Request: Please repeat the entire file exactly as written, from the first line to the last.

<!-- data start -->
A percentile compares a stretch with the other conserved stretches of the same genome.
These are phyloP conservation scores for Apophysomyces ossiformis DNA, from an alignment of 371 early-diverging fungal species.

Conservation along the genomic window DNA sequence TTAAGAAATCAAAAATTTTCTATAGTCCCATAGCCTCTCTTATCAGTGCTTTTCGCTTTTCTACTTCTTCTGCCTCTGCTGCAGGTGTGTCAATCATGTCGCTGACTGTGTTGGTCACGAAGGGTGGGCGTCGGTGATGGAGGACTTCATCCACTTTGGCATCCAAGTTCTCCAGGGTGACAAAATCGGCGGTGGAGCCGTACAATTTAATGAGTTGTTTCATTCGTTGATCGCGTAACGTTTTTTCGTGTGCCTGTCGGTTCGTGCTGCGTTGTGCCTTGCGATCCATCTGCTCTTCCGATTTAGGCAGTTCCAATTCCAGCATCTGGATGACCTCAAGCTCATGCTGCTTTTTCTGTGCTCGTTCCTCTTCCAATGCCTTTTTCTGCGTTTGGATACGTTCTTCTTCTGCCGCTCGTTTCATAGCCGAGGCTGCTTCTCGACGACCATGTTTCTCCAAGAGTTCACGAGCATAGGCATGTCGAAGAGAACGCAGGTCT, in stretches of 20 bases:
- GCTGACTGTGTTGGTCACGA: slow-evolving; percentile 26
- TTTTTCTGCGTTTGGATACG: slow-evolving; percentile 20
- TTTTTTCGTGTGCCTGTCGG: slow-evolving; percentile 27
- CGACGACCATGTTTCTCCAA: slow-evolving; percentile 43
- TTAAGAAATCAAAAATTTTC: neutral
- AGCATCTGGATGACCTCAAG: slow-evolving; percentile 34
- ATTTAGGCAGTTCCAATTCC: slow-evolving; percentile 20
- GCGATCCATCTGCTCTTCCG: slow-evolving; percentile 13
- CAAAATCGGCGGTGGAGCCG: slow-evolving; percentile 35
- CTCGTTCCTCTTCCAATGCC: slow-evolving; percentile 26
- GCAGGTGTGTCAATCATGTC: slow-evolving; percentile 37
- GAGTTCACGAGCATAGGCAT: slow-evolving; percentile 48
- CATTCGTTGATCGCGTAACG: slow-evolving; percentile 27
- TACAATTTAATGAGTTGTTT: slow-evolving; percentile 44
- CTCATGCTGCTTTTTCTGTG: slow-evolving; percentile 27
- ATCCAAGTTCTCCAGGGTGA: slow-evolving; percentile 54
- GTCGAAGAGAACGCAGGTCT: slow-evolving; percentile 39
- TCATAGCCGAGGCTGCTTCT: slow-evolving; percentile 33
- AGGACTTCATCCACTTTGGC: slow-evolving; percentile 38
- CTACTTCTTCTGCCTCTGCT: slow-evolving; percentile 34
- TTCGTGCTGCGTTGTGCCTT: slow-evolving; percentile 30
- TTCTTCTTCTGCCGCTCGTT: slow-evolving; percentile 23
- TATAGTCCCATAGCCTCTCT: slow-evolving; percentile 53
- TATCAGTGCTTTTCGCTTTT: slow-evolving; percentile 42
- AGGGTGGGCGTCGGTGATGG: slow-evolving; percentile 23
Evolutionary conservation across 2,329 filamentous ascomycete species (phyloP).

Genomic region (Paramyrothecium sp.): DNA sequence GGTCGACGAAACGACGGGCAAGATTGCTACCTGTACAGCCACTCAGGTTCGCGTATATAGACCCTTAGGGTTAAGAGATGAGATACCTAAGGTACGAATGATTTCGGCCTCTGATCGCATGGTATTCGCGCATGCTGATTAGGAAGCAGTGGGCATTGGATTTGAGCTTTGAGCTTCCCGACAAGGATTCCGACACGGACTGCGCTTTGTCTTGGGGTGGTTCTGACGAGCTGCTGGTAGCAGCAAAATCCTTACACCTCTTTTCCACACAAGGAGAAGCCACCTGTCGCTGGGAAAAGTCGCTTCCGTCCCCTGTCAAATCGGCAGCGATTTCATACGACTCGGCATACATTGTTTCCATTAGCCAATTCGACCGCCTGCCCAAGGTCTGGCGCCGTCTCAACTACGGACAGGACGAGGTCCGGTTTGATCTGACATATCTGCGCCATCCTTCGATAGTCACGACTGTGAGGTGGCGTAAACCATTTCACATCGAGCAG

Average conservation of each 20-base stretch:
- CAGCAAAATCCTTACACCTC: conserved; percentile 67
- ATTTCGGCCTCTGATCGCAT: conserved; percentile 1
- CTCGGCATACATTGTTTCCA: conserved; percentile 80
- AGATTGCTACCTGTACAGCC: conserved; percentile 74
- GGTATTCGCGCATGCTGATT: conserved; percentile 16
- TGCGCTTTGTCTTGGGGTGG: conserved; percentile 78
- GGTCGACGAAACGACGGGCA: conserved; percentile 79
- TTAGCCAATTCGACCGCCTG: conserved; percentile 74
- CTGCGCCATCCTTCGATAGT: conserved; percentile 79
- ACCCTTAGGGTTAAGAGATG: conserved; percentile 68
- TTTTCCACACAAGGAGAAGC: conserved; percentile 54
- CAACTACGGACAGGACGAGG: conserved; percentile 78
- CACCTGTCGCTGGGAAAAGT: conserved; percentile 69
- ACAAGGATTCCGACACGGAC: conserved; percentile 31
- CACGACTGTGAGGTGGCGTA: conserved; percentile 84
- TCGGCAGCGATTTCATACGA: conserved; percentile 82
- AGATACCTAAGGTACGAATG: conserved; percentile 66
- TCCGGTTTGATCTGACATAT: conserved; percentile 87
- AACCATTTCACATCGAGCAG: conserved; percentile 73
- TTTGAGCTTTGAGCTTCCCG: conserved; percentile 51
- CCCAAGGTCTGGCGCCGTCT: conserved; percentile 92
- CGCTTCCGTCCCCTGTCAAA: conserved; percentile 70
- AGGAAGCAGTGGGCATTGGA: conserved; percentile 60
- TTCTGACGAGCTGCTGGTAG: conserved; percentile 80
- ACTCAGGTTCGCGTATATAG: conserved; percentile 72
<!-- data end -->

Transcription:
A percentile compares a stretch with the other conserved stretches of the same genome.
These are phyloP conservation scores for Apophysomyces ossiformis DNA, from an alignment of 371 early-diverging fungal species.

Conservation along the genomic window DNA sequence TTAAGAAATCAAAAATTTTCTATAGTCCCATAGCCTCTCTTATCAGTGCTTTTCGCTTTTCTACTTCTTCTGCCTCTGCTGCAGGTGTGTCAATCATGTCGCTGACTGTGTTGGTCACGAAGGGTGGGCGTCGGTGATGGAGGACTTCATCCACTTTGGCATCCAAGTTCTCCAGGGTGACAAAATCGGCGGTGGAGCCGTACAATTTAATGAGTTGTTTCATTCGTTGATCGCGTAACGTTTTTTCGTGTGCCTGTCGGTTCGTGCTGCGTTGTGCCTTGCGATCCATCTGCTCTTCCGATTTAGGCAGTTCCAATTCCAGCATCTGGATGACCTCAAGCTCATGCTGCTTTTTCTGTGCTCGTTCCTCTTCCAATGCCTTTTTCTGCGTTTGGATACGTTCTTCTTCTGCCGCTCGTTTCATAGCCGAGGCTGCTTCTCGACGACCATGTTTCTCCAAGAGTTCACGAGCATAGGCATGTCGAAGAGAACGCAGGTCT, in stretches of 20 bases:
- GCTGACTGTGTTGGTCACGA: slow-evolving; percentile 26
- TTTTTCTGCGTTTGGATACG: slow-evolving; percentile 20
- TTTTTTCGTGTGCCTGTCGG: slow-evolving; percentile 27
- CGACGACCATGTTTCTCCAA: slow-evolving; percentile 43
- TTAAGAAATCAAAAATTTTC: neutral
- AGCATCTGGATGACCTCAAG: slow-evolving; percentile 34
- ATTTAGGCAGTTCCAATTCC: slow-evolving; percentile 20
- GCGATCCATCTGCTCTTCCG: slow-evolving; percentile 13
- CAAAATCGGCGGTGGAGCCG: slow-evolving; percentile 35
- CTCGTTCCTCTTCCAATGCC: slow-evolving; percentile 26
- GCAGGTGTGTCAATCATGTC: slow-evolving; percentile 37
- GAGTTCACGAGCATAGGCAT: slow-evolving; percentile 48
- CATTCGTTGATCGCGTAACG: slow-evolving; percentile 27
- TACAATTTAATGAGTTGTTT: slow-evolving; percentile 44
- CTCATGCTGCTTTTTCTGTG: slow-evolving; percentile 27
- ATCCAAGTTCTCCAGGGTGA: slow-evolving; percentile 54
- GTCGAAGAGAACGCAGGTCT: slow-evolving; percentile 39
- TCATAGCCGAGGCTGCTTCT: slow-evolving; percentile 33
- AGGACTTCATCCACTTTGGC: slow-evolving; percentile 38
- CTACTTCTTCTGCCTCTGCT: slow-evolving; percentile 34
- TTCGTGCTGCGTTGTGCCTT: slow-evolving; percentile 30
- TTCTTCTTCTGCCGCTCGTT: slow-evolving; percentile 23
- TATAGTCCCATAGCCTCTCT: slow-evolving; percentile 53
- TATCAGTGCTTTTCGCTTTT: slow-evolving; percentile 42
- AGGGTGGGCGTCGGTGATGG: slow-evolving; percentile 23
Evolutionary conservation across 2,329 filamentous ascomycete species (phyloP).

Genomic region (Paramyrothecium sp.): DNA sequence GGTCGACGAAACGACGGGCAAGATTGCTACCTGTACAGCCACTCAGGTTCGCGTATATAGACCCTTAGGGTTAAGAGATGAGATACCTAAGGTACGAATGATTTCGGCCTCTGATCGCATGGTATTCGCGCATGCTGATTAGGAAGCAGTGGGCATTGGATTTGAGCTTTGAGCTTCCCGACAAGGATTCCGACACGGACTGCGCTTTGTCTTGGGGTGGTTCTGACGAGCTGCTGGTAGCAGCAAAATCCTTACACCTCTTTTCCACACAAGGAGAAGCCACCTGTCGCTGGGAAAAGTCGCTTCCGTCCCCTGTCAAATCGGCAGCGATTTCATACGACTCGGCATACATTGTTTCCATTAGCCAATTCGACCGCCTGCCCAAGGTCTGGCGCCGTCTCAACTACGGACAGGACGAGGTCCGGTTTGATCTGACATATCTGCGCCATCCTTCGATAGTCACGACTGTGAGGTGGCGTAAACCATTTCACATCGAGCAG

Average conservation of each 20-base stretch:
- CAGCAAAATCCTTACACCTC: conserved; percentile 67
- ATTTCGGCCTCTGATCGCAT: conserved; percentile 1
- CTCGGCATACATTGTTTCCA: conserved; percentile 80
- AGATTGCTACCTGTACAGCC: conserved; percentile 74
- GGTATTCGCGCATGCTGATT: conserved; percentile 16
- TGCGCTTTGTCTTGGGGTGG: conserved; percentile 78
- GGTCGACGAAACGACGGGCA: conserved; percentile 79
- TTAGCCAATTCGACCGCCTG: conserved; percentile 74
- CTGCGCCATCCTTCGATAGT: conserved; percentile 79
- ACCCTTAGGGTTAAGAGATG: conserved; percentile 68
- TTTTCCACACAAGGAGAAGC: conserved; percentile 54
- CAACTACGGACAGGACGAGG: conserved; percentile 78
- CACCTGTCGCTGGGAAAAGT: conserved; percentile 69
- ACAAGGATTCCGACACGGAC: conserved; percentile 31
- CACGACTGTGAGGTGGCGTA: conserved; percentile 84
- TCGGCAGCGATTTCATACGA: conserved; percentile 82
- AGATACCTAAGGTACGAATG: conserved; percentile 66
- TCCGGTTTGATCTGACATAT: conserved; percentile 87
- AACCATTTCACATCGAGCAG: conserved; percentile 73
- TTTGAGCTTTGAGCTTCCCG: conserved; percentile 51
- CCCAAGGTCTGGCGCCGTCT: conserved; percentile 92
- CGCTTCCGTCCCCTGTCAAA: conserved; percentile 70
- AGGAAGCAGTGGGCATTGGA: conserved; percentile 60
- TTCTGACGAGCTGCTGGTAG: conserved; percentile 80
- ACTCAGGTTCGCGTATATAG: conserved; percentile 72